The New York Provincial Congress
(1775-1777) was an organization formed by rebels in 1775, during the American Revolution
, as a replacement for the Province of New York
Assembly, and as a replacement for the Committee of One Hundred
A Provincial Convention assembled in New York City on April 20, 1775 with Philip Livingston as its chairman. All counties other than Tryon, Gloucester, and Cumberland were represented. Delegates were elected to the Second Continental Congress, which included the delegates to the first congress and also five new members. The scope of the Provincial Convention did not extend beyond electing delegates, and they dispersed on April 22.
On April 23, news of the Battles of Lexington and Concord arrived.
First Provincial Congress
The First Provincial Congress was convened in New York City
on May 22, 1775 with Peter Van Brugh Livingston
as president. The first resolution adopted was obedience to recommendations made by the Continental Congress.
The congress adapted a "plan of Accommodation between Great Britain and America", which it sent to its delegates to the Continental Congress urging extreme caution in the quarrel with England. The plan demanded the English authorities repeal of all unconstitutional laws affecting the colonies and an acknowledgement of the right of the colonies to self-taxation. In return New York promised to contribute to the costs of defence, the maintenance of civil government, and to recognize England's right to regulate imperial trade.
In May, they ordered the militia to stockpile arms, undertake the removal of cannon from Fort Crown Point and Fort Ticonderoga, and the erection of fortifications and defences on Manhattan Island. All loyalists in the province were disarmed. In May, the raising of 3,000 to serve until December 31 was authorized. They condemned the planned invasion of Canada, since they had a plan of reconciliation. When in June the British troops in New York City left to board British ships, Marinus Willett intervened to prevent them taking carts loaded with arms back to the ships. The congress welcomed the return of Governor William Tryon. On June 28, 1775 they authorized the raising of the four regiments of the New York Line. On July 20, 1775, members of the Sons of Liberty and others surprised a guard and captured a British storehouse at Turtle Bay. In August, the congress ordered the removal of the cannon at Fort George and while doing so the British HMS Asia opened fire on the militia. In late 1775, the provincial militia was restructured.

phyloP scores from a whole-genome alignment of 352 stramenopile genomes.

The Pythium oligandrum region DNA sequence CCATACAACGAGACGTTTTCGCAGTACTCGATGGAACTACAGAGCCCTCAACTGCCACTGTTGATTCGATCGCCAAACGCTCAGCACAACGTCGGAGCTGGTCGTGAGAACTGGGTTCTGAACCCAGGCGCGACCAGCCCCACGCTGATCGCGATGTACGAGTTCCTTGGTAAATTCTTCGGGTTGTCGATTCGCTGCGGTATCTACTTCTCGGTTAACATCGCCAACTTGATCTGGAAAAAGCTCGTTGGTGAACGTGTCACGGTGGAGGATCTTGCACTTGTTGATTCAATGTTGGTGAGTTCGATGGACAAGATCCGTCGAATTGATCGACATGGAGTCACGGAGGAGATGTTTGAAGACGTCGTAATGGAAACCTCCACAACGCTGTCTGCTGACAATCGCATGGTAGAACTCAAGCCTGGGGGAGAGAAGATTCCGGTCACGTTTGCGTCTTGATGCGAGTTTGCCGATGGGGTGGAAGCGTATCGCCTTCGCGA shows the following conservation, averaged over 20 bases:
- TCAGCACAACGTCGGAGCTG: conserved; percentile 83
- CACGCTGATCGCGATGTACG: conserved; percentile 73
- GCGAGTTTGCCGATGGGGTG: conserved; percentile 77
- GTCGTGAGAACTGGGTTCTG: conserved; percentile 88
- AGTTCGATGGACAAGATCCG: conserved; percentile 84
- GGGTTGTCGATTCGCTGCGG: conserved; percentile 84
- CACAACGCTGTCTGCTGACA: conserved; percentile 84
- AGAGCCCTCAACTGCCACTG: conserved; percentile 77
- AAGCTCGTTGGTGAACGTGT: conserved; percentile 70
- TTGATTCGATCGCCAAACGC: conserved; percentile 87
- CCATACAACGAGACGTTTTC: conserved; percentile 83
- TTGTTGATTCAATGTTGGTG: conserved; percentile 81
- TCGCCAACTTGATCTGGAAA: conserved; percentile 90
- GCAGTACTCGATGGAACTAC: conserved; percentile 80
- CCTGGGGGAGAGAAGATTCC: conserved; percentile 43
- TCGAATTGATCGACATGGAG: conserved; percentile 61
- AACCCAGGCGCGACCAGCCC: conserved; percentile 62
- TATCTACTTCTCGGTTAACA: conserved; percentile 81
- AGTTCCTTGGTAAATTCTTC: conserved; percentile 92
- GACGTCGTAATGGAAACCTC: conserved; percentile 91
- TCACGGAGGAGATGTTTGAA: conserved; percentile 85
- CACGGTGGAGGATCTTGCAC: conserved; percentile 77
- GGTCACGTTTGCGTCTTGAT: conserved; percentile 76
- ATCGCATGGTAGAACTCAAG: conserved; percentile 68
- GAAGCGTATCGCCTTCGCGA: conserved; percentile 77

It adjourned on November 4, 1775 and appointed a Committee of Safety to sit during its recess. This committee was dominated by Alexander McDougall and John Morin Scott.
Second Provincial Congress
The Second Provincial Congress was organized on December 6, 1775 and sat in New York City, and continued until adjournment on May 13, 1776. In January, 1776, George Washington ordered Major General Charles Lee to prepare New York City for the coming British attack. In February, the provincial congress initially refused Lee's entry, but then agreed and also decided to stop provisioning the British ships in New York City harbour.
Third Provincial Congress
The Third Provincial Congress was organized on May 22, 1776. It continued in session until June 30, 1776. It instructed its delegates to the 2nd Continental Congress
to oppose independence. On May 31, 1776, the Continental Congress recommended that each of the provinces establish themselves as states. On June 17, the provincial congress called a new election with the delegates vested with the power to declare independence. In June, Howe's forces appeared off the coast of New York City.
First Constitutional Convention
The Fourth Provincial Congress convened in White Plains on July 9, 1776 and became known as the First Constitutional Convention. It declared the independent state of New York
on July 9, 1776. New York City celebrated by tearing down the statue of George III in Bowling Green
. On July 10, 1776, the Fourth Provincial Congress changed its name to the Convention of Representatives of the State of New York, and "acts as legislature without an executive." While adjourned it left a Committee of Safety
The Constitution of the State of New York was adopted on April 20, 1777. The governor would be elected not appointed, voting qualifications were reduced, secret ballots were introduced, and civil rights were guaranteed. On July 9, 1778 the State of New York signed the Articles of Confederation and become part of the United States of America.
President of Provincial Congress
1st Provincial Congress
2nd Provincial Congress
3rd Provincial Congress
4th Provincial Congress and Representative Convention
Chairmen of the Committee of Safety
- Nathaniel Woodhull July 10, 1776 to August 10, 1776
- Abraham Yates August 10, 1776 to September 26, 1776
- Peter Van Brugh Livingston September 26, 1776 to March 6, 1777
- Abraham Ten Broeck March 6, 1777 to April 9, 1777
- William Smith April 9, 1777 to April 11, 1777
- Pierre Van Cortlandt April 11, 1777 to April 18, 1777
- Leonard Gansevoort April 18, 1777 to May 14, 1777
President of the Council of Safety
- Fernow, Berthold, New York in the Revolution, 1887
- Launitz-Schurer, Leopold, Loyal Whigs and Revolutionaries, The making of the revolution in New York, 1765-1776, 1980, ISBN 0-8147-4994-1